There are things with which I do disagree in Iliffe's detailed and admirable book, and I have done so in my own review of Priest of Nature.1 But whereas my critique – which included alternative interpretations – was grounded on close familiarity with the manuscripts and with Newton's intellectual milieu, Cohen simply rehearses Westfall's dicta. Iliffe, he charges, ‘agrees completely’ with Westfall on Newton being ‘uniquely radical in his evolving theological views’, on his anticipation of deist arguments, and on ‘the secrecy of his Trinity chambers’ – without mentioning Westfall. ‘In short’, he reiterates, Iliffe ‘reinstates Westfall's interpretation of Newton's theology almost to the full’, without ‘even mentioning by name … the historian who came to that interpretation first’ (pp. 698–699).
It seems that Cohen wishes to protect the reputation of Westfall and other historians on whom he relied for his own interpretations. Thus, just as he vigorously champions Eduard Jan Dijksterhuis, who provided him with the conception of the mathematization and mechanization of nature, so is he uncompromising in defending the legacy of Westfall, who is the ultimate source of so much of Cohen's own scholarship. For example, he undervalues William Newman's contribution to Reading Newton in Early Modern Europe (2017). ‘Newman’, Cohen writes, ‘roundly acknowledges Dobbs and Westfall as the two great pioneers of investigating … Newton's alchemy’, and as such in Cohen's opinion Newman has done little more than amend their interpretation by shedding light on Newton's interest in medical alchemy and chymical pharmacopoeia (pp. 689–690). In my opinion, this strikingly misrepresents Newman's accomplishment by deliberately ignoring Newman's adamant undercutting of Westfall and Dobbs's ‘picture of Newton's alchemy as the primary source of his belief in immaterial forces acting at a distance and as a theocentric attempt to span the gap between the material world and an Arian God’.2 In fact, throughout the article – as well as in his recently published Newton the Alchemist (2018) – Newman exposes the serious limitations of his two predecessors. Cohen, however, is perhaps reluctant to acknowledge as much because he is on record as stating that the ‘like-minded’ interpretations of Westfall and Dobbs ‘have come to appear to [him] as providing the most convincing picture of [Newton] and his work’.3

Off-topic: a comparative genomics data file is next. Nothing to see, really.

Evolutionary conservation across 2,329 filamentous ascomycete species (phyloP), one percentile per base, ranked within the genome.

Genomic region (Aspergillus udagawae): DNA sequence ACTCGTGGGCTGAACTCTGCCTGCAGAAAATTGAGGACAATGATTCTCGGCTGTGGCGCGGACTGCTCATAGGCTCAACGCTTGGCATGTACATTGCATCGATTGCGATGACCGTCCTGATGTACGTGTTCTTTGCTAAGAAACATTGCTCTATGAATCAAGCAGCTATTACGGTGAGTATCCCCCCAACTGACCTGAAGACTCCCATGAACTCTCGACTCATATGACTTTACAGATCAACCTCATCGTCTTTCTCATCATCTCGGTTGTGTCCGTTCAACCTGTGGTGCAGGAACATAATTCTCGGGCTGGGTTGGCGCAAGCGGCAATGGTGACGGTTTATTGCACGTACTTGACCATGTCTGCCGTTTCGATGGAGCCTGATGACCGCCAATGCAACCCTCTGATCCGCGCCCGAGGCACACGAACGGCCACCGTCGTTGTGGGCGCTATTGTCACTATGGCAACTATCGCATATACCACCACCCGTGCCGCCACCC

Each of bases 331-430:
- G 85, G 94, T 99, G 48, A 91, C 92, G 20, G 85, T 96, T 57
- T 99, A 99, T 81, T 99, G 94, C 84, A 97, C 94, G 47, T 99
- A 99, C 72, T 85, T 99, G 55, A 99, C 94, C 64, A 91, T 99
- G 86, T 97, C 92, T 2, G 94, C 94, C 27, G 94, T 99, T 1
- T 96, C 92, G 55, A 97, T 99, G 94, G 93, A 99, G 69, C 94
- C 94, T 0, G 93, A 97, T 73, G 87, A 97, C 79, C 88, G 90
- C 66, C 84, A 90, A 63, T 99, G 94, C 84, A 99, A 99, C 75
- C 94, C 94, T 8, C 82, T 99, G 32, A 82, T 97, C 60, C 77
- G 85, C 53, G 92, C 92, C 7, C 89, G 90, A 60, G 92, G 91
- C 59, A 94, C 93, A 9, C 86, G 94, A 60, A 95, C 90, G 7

Newman's chapter is the only one devoted to Newton in Reading Newton in Early Modern Europe, edited by Elizabethanne Boran and myself. The evident incongruity with Cohen's chosen framework raises questions concerning the grounds for its inclusion in his review essay. Considering only six chapters and seeking errors, Cohen devotes a long paragraph to enumerating regrettable typos and inconsistencies in naming individuals. Revealingly, the one ‘howler’ he purports to have detected turns out to be his. ‘Of Descartes (who died in 1650)’, he remarks, ‘it is said that he criticized an aspect of the cosmology of Newton (born 1642)’. Cohen chastises the editors for failing to protect ‘early-career scholars’ by preventing ‘blunders like the Descartes–Newton one reaching print stage’. What the author actually wrote is: ‘proponents of Galileo (1564–1642) and Descartes (1596–1650) strenuously opposed the spread of Newtonian concepts’. No blunder had been committed. Cohen then dismisses the very same early-career scholars as ‘unknown and, frankly, not particularly well-prepared authors’ (p. 691). No scholar should dismiss young researchers in such a way, without even bothering to engage with the content of their essays.